Thursday, June 6, 2019

Fashions in frames


Your frame can’t be all things to everyone, but it’s helpful to know where it stands in the currents of fickle fashion.
Me, with the usual assortment of plein air event frames.
I keep an inventory of frames in my garage in the common sizes in which I paint en plein air, ranging from 6X8 up to 18X24. This takes up considerable space and represents an even more considerable investment. Inevitably, despite careful management, there are some losses—damaged frames, sizes I no longer work in, or—the worst—frames that have gone out of style.

Some go back twenty years. These are black and gold with corner medallions and carving, and I only use them in a pinch. Still, I keep them. The moment I get rid of them, they’ll be back in style.

Picture frames aren’t usually considered a fashion item, but like everything else in the home, they are tied to décor trends. There were elaborate Baroque frames, simple mid-century frames, and modern, minimalist frames—and many subtle shifts within each of these periods.
Apple blossom swing, by Carol L. Douglas. Courtesy Camden Falls Gallery. This is a favorite frame style, but it must be built in two sections.
The current plein air frame is usually a gold, silver or dark wood slab frame with minimal ornamentation. It's widely available and easy to use. But does it actually reflect modern tastes in decorating? Well, yes and no. Look through Elle Décor’s pages at the frames and artwork. While metal finishes are making something of a comeback, farmhouse chic (which means barnwood) is still pretty popular. There are more ‘frameless’ and all-white frames than there are metallics.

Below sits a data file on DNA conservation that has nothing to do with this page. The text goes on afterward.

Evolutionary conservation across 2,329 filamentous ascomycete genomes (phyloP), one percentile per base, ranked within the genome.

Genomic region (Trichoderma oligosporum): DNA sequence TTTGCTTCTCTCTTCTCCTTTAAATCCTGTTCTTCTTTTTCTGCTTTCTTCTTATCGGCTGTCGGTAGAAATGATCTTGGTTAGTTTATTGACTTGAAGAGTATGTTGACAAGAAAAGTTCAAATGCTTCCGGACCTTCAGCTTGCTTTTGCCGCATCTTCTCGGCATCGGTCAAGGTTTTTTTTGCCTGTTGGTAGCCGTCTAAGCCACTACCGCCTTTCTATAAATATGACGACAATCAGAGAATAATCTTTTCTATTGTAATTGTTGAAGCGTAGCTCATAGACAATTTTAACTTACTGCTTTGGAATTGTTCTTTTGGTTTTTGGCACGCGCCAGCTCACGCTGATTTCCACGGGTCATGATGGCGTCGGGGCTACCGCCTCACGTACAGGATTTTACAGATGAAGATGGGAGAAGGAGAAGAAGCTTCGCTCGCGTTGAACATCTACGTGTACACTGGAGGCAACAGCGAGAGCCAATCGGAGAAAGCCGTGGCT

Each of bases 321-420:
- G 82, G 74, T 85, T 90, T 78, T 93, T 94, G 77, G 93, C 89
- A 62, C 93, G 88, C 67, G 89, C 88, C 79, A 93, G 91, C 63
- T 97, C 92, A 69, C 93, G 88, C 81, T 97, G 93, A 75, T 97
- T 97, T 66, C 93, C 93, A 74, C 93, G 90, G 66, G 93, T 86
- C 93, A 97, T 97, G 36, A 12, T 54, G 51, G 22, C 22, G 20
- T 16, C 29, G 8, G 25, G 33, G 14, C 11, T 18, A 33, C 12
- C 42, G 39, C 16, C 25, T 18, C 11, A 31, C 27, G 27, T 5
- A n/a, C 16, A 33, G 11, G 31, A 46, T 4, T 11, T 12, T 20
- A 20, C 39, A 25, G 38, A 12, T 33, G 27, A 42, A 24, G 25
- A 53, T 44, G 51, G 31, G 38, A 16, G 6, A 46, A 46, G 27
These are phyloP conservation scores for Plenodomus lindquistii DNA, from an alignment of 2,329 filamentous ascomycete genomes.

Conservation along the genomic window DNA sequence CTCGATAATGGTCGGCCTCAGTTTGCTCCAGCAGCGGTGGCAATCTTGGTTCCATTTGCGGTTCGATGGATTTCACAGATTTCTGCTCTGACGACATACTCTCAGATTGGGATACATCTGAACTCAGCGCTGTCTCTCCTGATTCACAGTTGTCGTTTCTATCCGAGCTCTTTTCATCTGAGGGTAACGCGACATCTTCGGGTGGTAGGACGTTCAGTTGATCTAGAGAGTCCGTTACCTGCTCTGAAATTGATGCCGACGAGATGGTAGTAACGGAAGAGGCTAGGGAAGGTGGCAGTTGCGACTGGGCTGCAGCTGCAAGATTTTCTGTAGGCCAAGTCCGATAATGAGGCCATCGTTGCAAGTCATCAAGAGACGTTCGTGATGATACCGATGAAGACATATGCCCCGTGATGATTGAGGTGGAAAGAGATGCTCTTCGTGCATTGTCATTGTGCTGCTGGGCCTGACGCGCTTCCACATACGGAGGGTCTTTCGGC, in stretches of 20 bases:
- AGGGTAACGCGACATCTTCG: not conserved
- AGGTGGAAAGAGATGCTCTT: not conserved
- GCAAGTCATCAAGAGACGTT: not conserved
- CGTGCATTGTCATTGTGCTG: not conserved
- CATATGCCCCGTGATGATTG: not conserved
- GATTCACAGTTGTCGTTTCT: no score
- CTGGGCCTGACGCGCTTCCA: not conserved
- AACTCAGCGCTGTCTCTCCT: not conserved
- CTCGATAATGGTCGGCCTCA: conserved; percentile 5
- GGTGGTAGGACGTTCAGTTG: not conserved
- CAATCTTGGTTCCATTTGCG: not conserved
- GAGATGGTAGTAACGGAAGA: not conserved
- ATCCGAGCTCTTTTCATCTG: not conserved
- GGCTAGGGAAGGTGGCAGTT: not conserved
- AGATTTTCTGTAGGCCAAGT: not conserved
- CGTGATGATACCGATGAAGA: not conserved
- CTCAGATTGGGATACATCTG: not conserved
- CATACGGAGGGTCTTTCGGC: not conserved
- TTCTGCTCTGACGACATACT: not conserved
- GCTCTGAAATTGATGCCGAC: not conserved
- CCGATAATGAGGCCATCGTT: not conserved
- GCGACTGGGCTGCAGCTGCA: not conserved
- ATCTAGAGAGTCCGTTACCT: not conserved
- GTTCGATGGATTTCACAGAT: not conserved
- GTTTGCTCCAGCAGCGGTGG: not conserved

The question isn’t what we like, but what our buyers want. My age cohort still loves gold frames, but we're a shrinking market. Millennials say they want minimalism, low-maintenance and modern, with wood and stone surfaces. Mid-century modern and rustic may be fading overall, but they remain strong influences in this group.

Breaking dawn, by Carol L. Douglas. This is a frame syle popular in the Canadian Maritimes.
There are regional differences. My Canadian friend Poppy Balser and I navigate the shoals of cross-border framing every year. Nova Scotians prefer a simpler style with a plain white liner and thin fillet. To our American eyes it looks cheap (it’s not). Our heavy gold plein air frames look tacky to them. I’ve come to love the Canadian frame, but it’s hard to get here.

There are limits to how trendy one can be at plein air events. Oil and acrylic painters generally work on boards, so mass-produced floater frames don’t fit. Even if we were to switch back to canvas, they must be carefully positioned and then screwed down. That’s too hard to do on the back deck of a hatchback. Metallic paint is fine because it can be patched, but gilt and fine wood surfaces are too fragile to move around in a car over bad roads. In most shows, frameless isn’t an option.